Another tough budget but good things are still happening in Birmingham

Birmingham City Council’s spending plans for 2017-18 do not represent the budget that the controlling Labour group wanted to present. Unfortunately the proposals, which amount to £78.4 million of savings, boil down to the budget we have little choice but to present.

The cumulative effect of six years of the Government’s austerity onslaught against local authorities continues to be felt at the sharp end in Birmingham where public services are under attack as never before.

Birmingham City Council has had to take almost £500 million out of budget plans since 2009-2010 – following an unprecedented 34 per cent reduction in Government grant – and we expect to have to find about a further £178 million by 2020.

The council’s workforce has shrunk by a third over the past six years and, unless the Communities and Local Government Secretary recognises Birmingham’s justifiable case for a fairer funding settlement, more jobs are certain to disappear in the future, which inevitably will make it even more difficult to provide the level of public services the citizens of Birmingham expect and deserve.

We have sought to protect front-line services by working hard to identify real efficiency savings. Spending on the council’s ICT services will be reduced by £10 million. A successful renegotiation of deficit top-up contributions to the West Midlands Local Government Pension Fund has cut our bill by £24 million from an additional ask of £151 million.

This will generate £34 million more for the vital public services that matter most to Brummies.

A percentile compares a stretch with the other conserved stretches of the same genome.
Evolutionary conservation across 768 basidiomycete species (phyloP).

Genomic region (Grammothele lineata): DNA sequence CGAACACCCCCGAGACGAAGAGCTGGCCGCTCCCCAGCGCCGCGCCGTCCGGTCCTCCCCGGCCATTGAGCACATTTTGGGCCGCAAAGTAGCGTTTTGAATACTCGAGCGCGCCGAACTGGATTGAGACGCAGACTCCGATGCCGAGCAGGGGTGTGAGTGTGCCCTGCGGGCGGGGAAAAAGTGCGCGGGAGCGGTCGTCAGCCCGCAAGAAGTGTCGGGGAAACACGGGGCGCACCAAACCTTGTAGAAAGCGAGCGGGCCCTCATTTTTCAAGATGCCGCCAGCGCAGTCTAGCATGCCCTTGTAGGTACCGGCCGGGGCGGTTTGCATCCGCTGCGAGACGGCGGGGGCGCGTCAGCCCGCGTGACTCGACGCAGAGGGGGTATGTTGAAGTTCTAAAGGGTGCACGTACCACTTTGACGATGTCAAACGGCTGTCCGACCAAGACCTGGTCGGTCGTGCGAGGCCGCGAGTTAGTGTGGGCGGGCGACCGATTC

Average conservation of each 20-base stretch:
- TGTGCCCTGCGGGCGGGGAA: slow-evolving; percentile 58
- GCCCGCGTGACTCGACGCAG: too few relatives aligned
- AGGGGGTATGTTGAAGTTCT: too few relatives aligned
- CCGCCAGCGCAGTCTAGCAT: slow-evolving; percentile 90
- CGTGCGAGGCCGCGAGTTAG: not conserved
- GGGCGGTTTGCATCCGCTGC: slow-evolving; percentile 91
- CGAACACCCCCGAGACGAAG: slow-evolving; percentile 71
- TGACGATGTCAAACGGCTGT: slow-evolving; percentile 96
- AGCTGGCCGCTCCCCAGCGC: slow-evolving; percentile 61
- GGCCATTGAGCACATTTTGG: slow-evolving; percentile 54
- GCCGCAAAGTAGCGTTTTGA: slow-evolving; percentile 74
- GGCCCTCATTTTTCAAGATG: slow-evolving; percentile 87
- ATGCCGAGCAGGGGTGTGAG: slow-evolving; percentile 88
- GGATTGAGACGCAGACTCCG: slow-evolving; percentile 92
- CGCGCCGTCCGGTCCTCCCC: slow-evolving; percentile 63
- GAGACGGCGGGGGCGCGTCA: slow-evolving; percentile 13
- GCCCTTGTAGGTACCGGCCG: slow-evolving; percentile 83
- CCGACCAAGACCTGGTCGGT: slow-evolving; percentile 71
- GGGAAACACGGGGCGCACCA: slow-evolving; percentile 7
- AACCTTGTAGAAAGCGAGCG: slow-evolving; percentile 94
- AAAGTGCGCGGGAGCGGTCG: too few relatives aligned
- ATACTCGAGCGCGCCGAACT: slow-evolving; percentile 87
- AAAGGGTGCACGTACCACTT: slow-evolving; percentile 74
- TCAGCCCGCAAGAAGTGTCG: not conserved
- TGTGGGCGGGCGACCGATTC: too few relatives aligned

Because we have been able to identify sensible efficiency savings Birmingham has not been forced down the route taken by some local authorities. We are not proposing the wholesale closure of libraries, children’s centres and leisure centres.

This is an active budgeting process. We must constantly refine and improve our savings plans in a more agile way through the course of the next year, reacting to events and taking advantage of changed circumstances as they occur.

Looking forward, I intend that the council should engage with communities in a more meaningful way from a much earlier date next year, outlining our priorities and seeking public buy-in for the next steps as Birmingham City Council reinvents itself and adapts to a rapidly changing local government landscape.

While, understandably, the council’s financial difficulties continue to focus minds, we should not forget that many good things have happened in Birmingham this year as we push forward with bold plans to generate inclusive growth, build the homes, and create the jobs citizens’ so desperately need:

    • Professional services firm PwC became the first business to sign up to the £500 million, Paradise development by agreeing to relocate its 1,400-strong Birmingham team to the landmark One Chamberlain Square office building.
    • M&G Real Estate, one of the country’s largest property investors, announced it was to fund the construction of Three Snowhill, a 420,000 sq ft office city centre development. The £200 million scheme is the largest speculative city centre office scheme to be built outside London.